likeness of George Washington, handsomely encased in gold, bequeathed by
him to a relative, a lock of his hair in the back of the picture; a
miniature ship, made from the wood of the Alliance Frigate, the only
one of our first navy, of the class of frigates, which escaped capture
or destruction during the Revolutionary war. This boat, and a silver
waiter, presented after the famous battle of New Orleans, were both the
property of President Jackson, and were taken by him to the Hermitage.
Here, also, is a photograph of "Old Ironsides" Stewart, in a frame made
from the frigate Constitution, in which great victories were achieved,
besides many portraits given by famous people, with their autographs.

After a delightful hour spent in looking at these choice things, Mr.
Childs bids us take our choice of some rare china cups and saucers. We
choose one dainty with red birds, and carry it away as a pleasant
remembrance of a princely giver, in a princely apartment.

Mr. Childs has had a most interesting history. Born in Baltimore, he
entered the United States navy at thirteen, where he remained for
fifteen months. At fourteen he came to Philadelphia, poor, but with
courage and a quick mind, and found a place to work in a bookstore. Here
he remained for four years, doing his work faithfully, and to the best
of his ability. At the end of these years he had saved a few hundred
dollars, and opened a little store for himself in the Ledger Building,
where the well-known newspaper, the "Public Ledger," was published.

He was ambitious, as who is not, that comes to prominence; and one day
he made the resolution that he would sometime be the owner of this great
paper and its building! Probably had this resolution been known, his
acquaintances would have regarded the youth as little less than crazy.
But the boy who willed this had a definite aim. Besides, he was never
idle, he was economical, his habits were the best, and why should not
such a boy succeed?

In three years, when he was twenty-one, he had become the head of a
publishing house,--Childs & Peterson. He had a keen sense of what the
public needed. He brought out Kane's "Arctic Expedition," from which the
author, Dr. Kane, realized seventy thousand dollars. Two hundred
thousand copies of Peterson's "Familiar Science" were sold. Allibone
dedicated his great work, "Dictionary of English and American Authors,"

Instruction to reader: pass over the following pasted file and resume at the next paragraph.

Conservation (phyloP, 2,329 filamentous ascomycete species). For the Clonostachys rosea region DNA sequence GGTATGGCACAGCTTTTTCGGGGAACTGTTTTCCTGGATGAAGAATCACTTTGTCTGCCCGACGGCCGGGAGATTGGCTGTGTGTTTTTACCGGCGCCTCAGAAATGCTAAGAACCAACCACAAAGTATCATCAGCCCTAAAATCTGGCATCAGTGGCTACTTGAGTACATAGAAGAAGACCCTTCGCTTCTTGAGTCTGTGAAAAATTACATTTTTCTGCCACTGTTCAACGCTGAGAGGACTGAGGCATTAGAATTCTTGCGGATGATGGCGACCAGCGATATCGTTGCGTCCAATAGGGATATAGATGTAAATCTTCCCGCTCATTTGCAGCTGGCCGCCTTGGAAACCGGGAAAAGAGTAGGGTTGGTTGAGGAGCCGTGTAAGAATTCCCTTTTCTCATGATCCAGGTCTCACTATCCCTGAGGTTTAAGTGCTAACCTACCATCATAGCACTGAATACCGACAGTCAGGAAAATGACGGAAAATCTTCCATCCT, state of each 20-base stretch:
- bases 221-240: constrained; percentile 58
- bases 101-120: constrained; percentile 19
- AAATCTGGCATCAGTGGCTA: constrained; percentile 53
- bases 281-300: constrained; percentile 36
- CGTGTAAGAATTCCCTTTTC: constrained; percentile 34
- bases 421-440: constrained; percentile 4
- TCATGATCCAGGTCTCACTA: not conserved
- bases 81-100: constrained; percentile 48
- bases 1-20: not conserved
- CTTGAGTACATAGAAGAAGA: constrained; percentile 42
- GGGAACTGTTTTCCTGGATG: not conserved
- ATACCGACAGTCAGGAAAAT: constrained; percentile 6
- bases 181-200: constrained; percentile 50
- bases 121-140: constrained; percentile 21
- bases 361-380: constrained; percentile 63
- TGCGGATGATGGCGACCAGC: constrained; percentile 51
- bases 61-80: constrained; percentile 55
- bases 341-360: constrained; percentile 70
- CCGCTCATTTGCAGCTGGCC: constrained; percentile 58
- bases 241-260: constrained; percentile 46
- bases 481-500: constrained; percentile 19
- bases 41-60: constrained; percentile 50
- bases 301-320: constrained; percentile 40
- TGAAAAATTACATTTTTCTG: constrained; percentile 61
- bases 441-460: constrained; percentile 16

to the energetic and appreciative young publisher.

He had now acquired wealth, sooner almost than he could have hoped.
Before him were bright prospects as a publisher; but the prize that he
had set out to win was to own the "Public Ledger."

The opportunity came in December, 1864. But his paper was losing money.
His friends advised against taking such a burden; he would surely fail.
But Mr. Childs had faith in himself. He expected to win where others
lost. He bought the property, doubled the subscription rates, lowered
the advertising, excluded everything questionable from the columns of
his paper, made his editorials brief, yet comprehensive, until under his
judicious management the journal reached the large circulation of ninety
thousand daily. For ten years he has given the "Ledger Almanac" to every
subscriber, costing five thousand dollars annually. The yearly profits,
it is stated, have been four hundred thousand dollars. All this has not
been accomplished without thought and labor.

Fortune, of course, had come, and fame. He built homes, elegant ones, in
Philadelphia and at Newport, but these are not simply places in which to
spend money, but centres of hospitality and culture.

His library is one of the most charming places in this country. The
wood-work is carved ebony with gold, the bookshelves six feet high on
every side, and the ceiling built in sunken panels, blue and gold. In
the centre is a table made from ebony, brought from Africa by Paul du
Chaillu. One looks with interest upon the handsome volumes of the
standard authors, but other things are of deeper interest.

Here is an original sermon of Rev. Cotton Mather; the poems of Leigh
Hunt, which he presented to Charles Dickens; the original manuscript of
Nathaniel Hawthorne's "Consular Experiences"; the first edition of the
"Scarlet Letter," with a note to Mr. Childs from the great novelist;
Bryant's manuscript of the "First Book of the Iliad"; James Russell
Lowell's "June Idyl," begun in 1850 and finished eighteen years
afterward; the manuscript of James Fenimore Cooper's "Life of Captain
Richard Somers"; and Edgar Allan Poe's "Murders in the Rue Morgue,"
seventeen pages of large paper written small and close.